When impressionist painter, Claude Monet, was 80, he received a visit from a Parisian photographer who was interested in talking with him about his life. Monet finally said to him, “Look, if you really want to know me, go into my garden and look at my water lilies. They are more me than my paintings . They are more me than the me you see standing in front of you.”
I wish I could have asked my mother before she died what thing, what object or landscape or idea, like Monet’s water lilies, captures her true essence.
She might have said: her lilac bush, a raspberry, a gorgeous sunset, Yosemite’s half dome, a glass of orange juice, an ice cream cone, the robin’s nest on her front porch, the faces of her grandchildren, a good hearty joke, or maybe even Robert Redford’s blue eyes. Like Monet, my mother might have chosen something outside herself that strangely reveals and reflects her true spirit.
But instead of a thing, I want to offer a simple action that I think speaks of my mother’s true essence. It was Rita Ann’s way of life. This simple action: STOP. LOOK. AND LISTEN.
STOP. Don’t hurry. Don’t rush. Steady and slow, make sure you pause. Practice patience. Practice pausing.
LOOK. Look at the flower, at the bird, at the child learning how to walk, at the neighbor or friend. Look at the way the setting sun hits the tops of the trees and captures true beauty. Look. Look at the full moon rising. Look. Really look. If you don’t stop you can’t really see, you will miss the small details that make life so meaningful.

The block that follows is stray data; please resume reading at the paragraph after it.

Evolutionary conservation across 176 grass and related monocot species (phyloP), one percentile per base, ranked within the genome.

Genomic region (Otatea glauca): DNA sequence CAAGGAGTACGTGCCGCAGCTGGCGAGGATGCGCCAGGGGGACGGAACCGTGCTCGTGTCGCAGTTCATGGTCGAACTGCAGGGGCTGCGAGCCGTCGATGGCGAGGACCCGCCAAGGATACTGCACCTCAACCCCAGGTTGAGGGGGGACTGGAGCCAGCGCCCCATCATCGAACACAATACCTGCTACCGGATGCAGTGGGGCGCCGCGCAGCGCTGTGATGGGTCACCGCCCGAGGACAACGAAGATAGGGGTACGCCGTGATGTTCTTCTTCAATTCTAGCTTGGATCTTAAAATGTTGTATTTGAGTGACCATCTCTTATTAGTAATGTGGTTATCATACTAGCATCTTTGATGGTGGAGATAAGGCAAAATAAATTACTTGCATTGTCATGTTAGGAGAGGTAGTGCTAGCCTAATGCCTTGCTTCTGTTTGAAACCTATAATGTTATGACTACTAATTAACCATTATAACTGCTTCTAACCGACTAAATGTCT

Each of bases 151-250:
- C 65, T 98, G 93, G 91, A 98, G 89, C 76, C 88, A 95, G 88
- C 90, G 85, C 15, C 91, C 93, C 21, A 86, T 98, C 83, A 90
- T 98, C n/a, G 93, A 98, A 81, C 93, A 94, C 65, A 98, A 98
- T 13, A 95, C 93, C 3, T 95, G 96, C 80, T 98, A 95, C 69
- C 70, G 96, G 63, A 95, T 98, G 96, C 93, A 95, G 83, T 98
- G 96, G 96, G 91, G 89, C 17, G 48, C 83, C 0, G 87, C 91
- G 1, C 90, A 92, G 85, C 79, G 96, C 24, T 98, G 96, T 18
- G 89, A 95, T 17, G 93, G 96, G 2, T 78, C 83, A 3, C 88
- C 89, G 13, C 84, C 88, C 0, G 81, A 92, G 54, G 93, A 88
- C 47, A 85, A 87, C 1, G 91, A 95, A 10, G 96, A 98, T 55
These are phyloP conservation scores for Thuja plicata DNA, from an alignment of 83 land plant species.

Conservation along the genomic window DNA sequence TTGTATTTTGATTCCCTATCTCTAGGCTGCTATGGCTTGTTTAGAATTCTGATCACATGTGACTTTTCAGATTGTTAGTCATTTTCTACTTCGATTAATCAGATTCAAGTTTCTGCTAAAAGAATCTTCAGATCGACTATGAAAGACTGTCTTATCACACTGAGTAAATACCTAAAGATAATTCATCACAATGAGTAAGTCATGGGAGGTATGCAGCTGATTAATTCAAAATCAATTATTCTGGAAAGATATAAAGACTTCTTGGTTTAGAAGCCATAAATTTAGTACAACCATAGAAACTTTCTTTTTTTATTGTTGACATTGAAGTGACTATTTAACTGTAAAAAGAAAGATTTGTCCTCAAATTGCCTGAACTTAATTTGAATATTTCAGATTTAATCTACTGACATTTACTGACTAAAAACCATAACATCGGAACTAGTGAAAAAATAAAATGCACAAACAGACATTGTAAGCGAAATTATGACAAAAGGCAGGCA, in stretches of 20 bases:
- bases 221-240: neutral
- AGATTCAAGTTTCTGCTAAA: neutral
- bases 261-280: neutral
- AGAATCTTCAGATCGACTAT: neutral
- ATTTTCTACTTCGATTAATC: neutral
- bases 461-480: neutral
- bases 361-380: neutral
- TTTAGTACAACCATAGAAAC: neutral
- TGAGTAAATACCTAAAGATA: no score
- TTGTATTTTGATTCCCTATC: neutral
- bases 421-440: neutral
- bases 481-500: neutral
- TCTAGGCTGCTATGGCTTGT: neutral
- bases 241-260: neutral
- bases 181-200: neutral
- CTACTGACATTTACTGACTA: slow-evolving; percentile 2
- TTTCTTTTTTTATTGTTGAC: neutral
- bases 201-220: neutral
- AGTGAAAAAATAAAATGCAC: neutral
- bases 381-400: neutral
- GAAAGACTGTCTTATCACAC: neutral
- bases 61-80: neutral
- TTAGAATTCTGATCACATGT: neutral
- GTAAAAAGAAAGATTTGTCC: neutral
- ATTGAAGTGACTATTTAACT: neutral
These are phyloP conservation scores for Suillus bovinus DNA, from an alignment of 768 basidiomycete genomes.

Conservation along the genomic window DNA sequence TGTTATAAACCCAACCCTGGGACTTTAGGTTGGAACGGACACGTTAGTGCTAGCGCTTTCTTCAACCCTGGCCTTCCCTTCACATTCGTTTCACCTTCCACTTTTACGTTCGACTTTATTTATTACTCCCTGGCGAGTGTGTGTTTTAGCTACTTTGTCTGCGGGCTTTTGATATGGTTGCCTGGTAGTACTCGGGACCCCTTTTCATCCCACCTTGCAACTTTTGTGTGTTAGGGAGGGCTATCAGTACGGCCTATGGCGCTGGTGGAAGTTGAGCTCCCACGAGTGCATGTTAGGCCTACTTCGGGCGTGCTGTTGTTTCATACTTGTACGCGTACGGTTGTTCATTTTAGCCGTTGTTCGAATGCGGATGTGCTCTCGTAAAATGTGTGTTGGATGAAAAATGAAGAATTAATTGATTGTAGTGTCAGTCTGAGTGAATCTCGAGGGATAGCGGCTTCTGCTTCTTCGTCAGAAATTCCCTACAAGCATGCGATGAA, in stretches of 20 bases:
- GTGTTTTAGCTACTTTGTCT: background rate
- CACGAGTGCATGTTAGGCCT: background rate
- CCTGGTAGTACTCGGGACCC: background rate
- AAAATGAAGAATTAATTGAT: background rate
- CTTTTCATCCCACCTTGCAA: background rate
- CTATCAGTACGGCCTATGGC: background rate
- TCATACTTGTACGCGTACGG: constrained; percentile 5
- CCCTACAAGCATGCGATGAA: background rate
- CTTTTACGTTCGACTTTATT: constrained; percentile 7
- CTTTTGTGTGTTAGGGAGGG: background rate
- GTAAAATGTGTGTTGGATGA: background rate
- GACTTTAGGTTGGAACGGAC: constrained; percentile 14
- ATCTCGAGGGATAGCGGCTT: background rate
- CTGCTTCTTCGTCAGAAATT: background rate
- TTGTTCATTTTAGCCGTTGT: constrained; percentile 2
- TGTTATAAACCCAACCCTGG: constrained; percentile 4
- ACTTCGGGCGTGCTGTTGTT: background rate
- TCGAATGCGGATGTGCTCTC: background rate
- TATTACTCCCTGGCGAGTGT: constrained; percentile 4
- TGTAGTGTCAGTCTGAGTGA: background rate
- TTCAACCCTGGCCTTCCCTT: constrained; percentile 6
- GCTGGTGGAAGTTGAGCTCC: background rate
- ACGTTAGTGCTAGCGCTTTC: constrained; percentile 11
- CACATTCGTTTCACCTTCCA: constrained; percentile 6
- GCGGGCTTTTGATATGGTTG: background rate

Watch a child, they get right down on the ground to observe an ant, a bee, or a snail leaving a slimey trail. They are not concerned with time but rather with wonder.
My mom, at 72, still had these eyes of wonder, this way of looking at the world. Even though she was unable to bend down to see the small details of an ant or a bird outside her window, she was still looking, still looking full of wonder at the next face that would walk through the door.
Her way of looking was emotionally and spiritually rich. In her face, in her looking, I could see the amazement in her eyes at restored relationships. I could see peace wash over her in the way she looked at the woman who would come to bathe her each day. Her way of looking said, “I know you. You’re a healer. You are holy.”
Look at the world around you. It is full of magic and light and beauty. It is full of grace and forgiveness and love and healing.
My mother said to me recently, “you must tell others that dying does not have to be sad, it can be joyful.” I am pretty sure she said this because she practiced a life of “wonder looking”. This “wonder looking” is a mindful looking--a looking that is entirely whole and complete.
STOP. LOOK. AND LISTEN. Listen. Listen closely to the birds, listen to the cold front that brings strong breezes, listen carefully to each other.
My mother would stop and talk and listen to anyone. She loved conversation and she loved people. Sometimes this would drive me crazy. I would want to move along because we would have to be somewhere at a certain time and she would stop and listen to a stranger, an 8 year old neighbor, or the grocery clerk.
She would know things about people that shocked me. But I get it now. People would tell her things because she had a look about her that said, “go on, you can trust me, I am interested in you. I want to hear you. I want to listen.” Her listening invited people to open up and share. Her listening was healing.
STOP. LOOK. AND LISTEN. My mother’s true essence. Yes. A small but significant gift to the world. Definitely.